Matt Hall’s Engine Woes
Matt Hall had significant trouble with his engine in Abu Dhabi, leading him to comment that he “... tried to fix it with a Band Aid, but it needs surgery.” With no quick fix solutions to hand, and with Kazan just around the corner, has the team had enough time to solve their engine problems? Although the team is based in Australia, Matt Hall's raceplane has remained in Europe ahead of the race in Kazan. We spoke to Hall about his engine’s diagnosis and how the 'surgery' has been going.
“As we went into race-mode and started to push the engine a bit harder we were getting one cylinder that was misbehaving. The symptoms were, basically, it was getting a lot hotter than the others. And while it’s not unsafe, it is something we needed to look at, because there was something that wasn’t happy,” explained Hall.
At first Hall downplayed how the engine issues were affecting the team. But it has since become apparent that they were perilously close to obtaining a DNS result at the season opener. “We weren’t sure we were going to be able to race on Race Day. We worked all night, and Finchy [David Finch, Matt Hall Racing's team technician] declared it safe, but we couldn’t solve the problem. So immediately after the race, as we were breaking down the plane for shipping, we had to make the decision – do we take the engine off and send it to America, when the rest of the aircraft is heading to Germany, or do we send it all to Germany?”
Hall and his team had just an hour to make the critical choice that could affect their entire season. “Our decision was based on the fact that our aircraft was still serviceable and safe. It was a case of 'better the devil you know'. We could have sent the engine to Lycoming and had the engine overhauled, but when you get the engine back you have to start from scratch with tuning it, and then run it in."
With a hiatus between races, the team made the decision to take of diagnosing and fixing the problem under their own steam. "We figured we were better off spending time ourselves with the engine in Germany as a team, and analysing everything single piece bit by bit until we found something wrong and fixed it."
"Or we might found nothing, and then we could concentrate on the cooling systems, rather than the aircraft itself. And if we were still not happy, we could then ask for the Air Race’s spare engine and put that on for the next race and then send the engine away,” Hall explained.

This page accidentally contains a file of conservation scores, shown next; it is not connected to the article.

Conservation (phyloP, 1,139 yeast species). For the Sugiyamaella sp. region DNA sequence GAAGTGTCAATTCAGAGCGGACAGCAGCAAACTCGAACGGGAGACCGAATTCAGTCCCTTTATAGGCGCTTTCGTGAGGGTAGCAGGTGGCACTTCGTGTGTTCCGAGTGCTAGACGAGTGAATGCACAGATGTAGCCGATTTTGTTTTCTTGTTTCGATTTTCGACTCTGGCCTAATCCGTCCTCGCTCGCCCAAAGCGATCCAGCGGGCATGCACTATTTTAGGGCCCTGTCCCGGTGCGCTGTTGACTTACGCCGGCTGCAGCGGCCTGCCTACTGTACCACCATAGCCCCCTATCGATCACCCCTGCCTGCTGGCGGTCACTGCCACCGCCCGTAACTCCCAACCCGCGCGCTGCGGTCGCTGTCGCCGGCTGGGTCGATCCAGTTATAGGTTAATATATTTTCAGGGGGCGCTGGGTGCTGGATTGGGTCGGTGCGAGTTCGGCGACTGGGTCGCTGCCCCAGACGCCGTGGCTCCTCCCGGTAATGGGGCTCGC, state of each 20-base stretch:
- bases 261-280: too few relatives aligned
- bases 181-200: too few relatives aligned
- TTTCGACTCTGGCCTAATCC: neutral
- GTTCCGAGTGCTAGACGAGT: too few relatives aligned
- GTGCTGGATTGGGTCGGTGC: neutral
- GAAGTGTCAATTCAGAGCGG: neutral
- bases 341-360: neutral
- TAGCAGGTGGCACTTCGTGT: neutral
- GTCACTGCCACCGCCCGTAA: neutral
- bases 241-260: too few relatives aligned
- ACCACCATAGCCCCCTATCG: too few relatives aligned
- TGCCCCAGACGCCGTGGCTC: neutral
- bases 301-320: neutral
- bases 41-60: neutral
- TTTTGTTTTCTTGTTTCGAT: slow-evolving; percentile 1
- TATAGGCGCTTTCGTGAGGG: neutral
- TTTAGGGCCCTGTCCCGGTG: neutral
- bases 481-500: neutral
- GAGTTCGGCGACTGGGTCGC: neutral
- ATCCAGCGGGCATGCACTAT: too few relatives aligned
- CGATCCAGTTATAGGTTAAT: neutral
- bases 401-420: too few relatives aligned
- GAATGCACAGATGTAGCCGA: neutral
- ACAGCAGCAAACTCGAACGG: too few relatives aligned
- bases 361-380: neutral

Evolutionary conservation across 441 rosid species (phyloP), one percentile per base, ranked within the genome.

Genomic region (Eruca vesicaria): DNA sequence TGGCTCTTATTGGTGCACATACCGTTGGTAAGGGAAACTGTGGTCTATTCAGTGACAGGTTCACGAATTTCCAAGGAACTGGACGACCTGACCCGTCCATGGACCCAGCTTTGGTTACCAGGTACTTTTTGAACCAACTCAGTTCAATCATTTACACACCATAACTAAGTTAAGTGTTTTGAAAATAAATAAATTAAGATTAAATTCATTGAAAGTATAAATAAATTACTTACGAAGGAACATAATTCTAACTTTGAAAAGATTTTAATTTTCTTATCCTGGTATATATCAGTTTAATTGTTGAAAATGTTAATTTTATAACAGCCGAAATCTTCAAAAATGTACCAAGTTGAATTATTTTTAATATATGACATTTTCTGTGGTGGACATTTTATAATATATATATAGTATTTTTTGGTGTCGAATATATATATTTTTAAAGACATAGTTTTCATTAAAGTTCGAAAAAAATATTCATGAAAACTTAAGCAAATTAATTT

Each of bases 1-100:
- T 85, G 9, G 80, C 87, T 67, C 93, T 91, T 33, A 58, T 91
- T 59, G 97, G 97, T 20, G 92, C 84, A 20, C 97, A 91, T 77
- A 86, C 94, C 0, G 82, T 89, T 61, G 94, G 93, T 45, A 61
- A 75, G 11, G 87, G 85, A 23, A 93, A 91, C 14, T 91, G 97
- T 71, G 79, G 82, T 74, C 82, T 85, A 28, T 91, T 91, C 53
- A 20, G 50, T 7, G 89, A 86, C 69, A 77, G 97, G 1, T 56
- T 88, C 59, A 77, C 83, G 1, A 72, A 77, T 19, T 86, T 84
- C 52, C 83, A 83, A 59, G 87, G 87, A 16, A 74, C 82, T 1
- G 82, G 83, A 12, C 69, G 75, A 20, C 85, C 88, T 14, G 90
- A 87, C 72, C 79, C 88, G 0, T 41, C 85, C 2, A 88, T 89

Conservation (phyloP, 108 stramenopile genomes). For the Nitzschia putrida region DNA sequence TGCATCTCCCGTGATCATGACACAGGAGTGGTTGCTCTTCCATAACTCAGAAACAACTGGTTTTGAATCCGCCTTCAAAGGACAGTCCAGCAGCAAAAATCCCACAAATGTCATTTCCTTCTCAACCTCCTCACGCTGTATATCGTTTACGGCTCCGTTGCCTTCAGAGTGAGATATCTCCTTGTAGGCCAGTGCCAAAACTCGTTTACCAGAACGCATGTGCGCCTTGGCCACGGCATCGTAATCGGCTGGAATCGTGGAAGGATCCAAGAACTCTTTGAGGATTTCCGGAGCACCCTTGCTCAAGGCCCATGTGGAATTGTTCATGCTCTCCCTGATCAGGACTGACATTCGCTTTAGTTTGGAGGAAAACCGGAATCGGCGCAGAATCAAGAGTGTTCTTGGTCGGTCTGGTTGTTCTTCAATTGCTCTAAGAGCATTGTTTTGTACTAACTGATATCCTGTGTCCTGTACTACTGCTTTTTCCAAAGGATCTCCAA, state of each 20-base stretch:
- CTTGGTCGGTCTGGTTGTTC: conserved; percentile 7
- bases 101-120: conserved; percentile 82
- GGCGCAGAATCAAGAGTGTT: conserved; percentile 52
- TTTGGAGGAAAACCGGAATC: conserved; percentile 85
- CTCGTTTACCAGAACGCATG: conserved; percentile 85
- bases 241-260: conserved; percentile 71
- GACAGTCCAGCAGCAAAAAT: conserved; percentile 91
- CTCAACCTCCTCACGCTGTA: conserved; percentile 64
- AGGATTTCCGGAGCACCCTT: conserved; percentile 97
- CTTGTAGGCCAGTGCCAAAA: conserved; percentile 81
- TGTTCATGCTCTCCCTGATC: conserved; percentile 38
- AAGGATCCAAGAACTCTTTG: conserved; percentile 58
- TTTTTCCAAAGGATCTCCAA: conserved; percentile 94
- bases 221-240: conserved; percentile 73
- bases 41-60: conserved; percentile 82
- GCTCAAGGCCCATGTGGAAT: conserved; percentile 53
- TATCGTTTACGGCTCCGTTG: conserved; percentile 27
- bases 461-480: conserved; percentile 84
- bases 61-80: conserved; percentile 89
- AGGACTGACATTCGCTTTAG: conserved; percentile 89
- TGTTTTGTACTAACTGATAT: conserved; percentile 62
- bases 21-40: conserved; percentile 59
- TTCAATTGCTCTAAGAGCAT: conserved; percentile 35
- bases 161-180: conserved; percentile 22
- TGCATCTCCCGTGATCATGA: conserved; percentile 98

With Hall and his team based in Australia and his raceplane in Germany, they haven’t had as much time with the aircraft as they would have liked. Subsequently, it’s been a race to the wire to have the Edge 540 ready for Kazan. “The engine issue hasn’t been resolved yet, due to the access we have to the aircraft. But we have put a plan in place. The key to stress management and improvement is having a plan with back up plans. And if there’s one thing we’re really good at, it’s planning and having contingencies in place. So if plan A doesn’t work, we have plan B, C and D armed and ready to go, and that’s exactly where we’re at.”
One thing you can be sure of, and that no matter what, Matt Hall is heading into Kazan with a Master Plan – to win. “We’re very confident that plan A will work. The team is awesome at data analysis, problem solving, and problem fixing. I’m sure we’re be back up to top speed and winning races like we were last season," Hall said. "And with seven races still to go in the season and coming fifth in Abu Dhabi it’s still a solid start. Moving forward for this season I’ve told the team: let’s get the plane fixed, and then the attitude will be that it’s a seven race season, and we’re starting the season with some points in the bag. We’re only a little bit off the pace in terms of points, and if we win the next seven races, nobody is going to be able to touch us,” he concluded.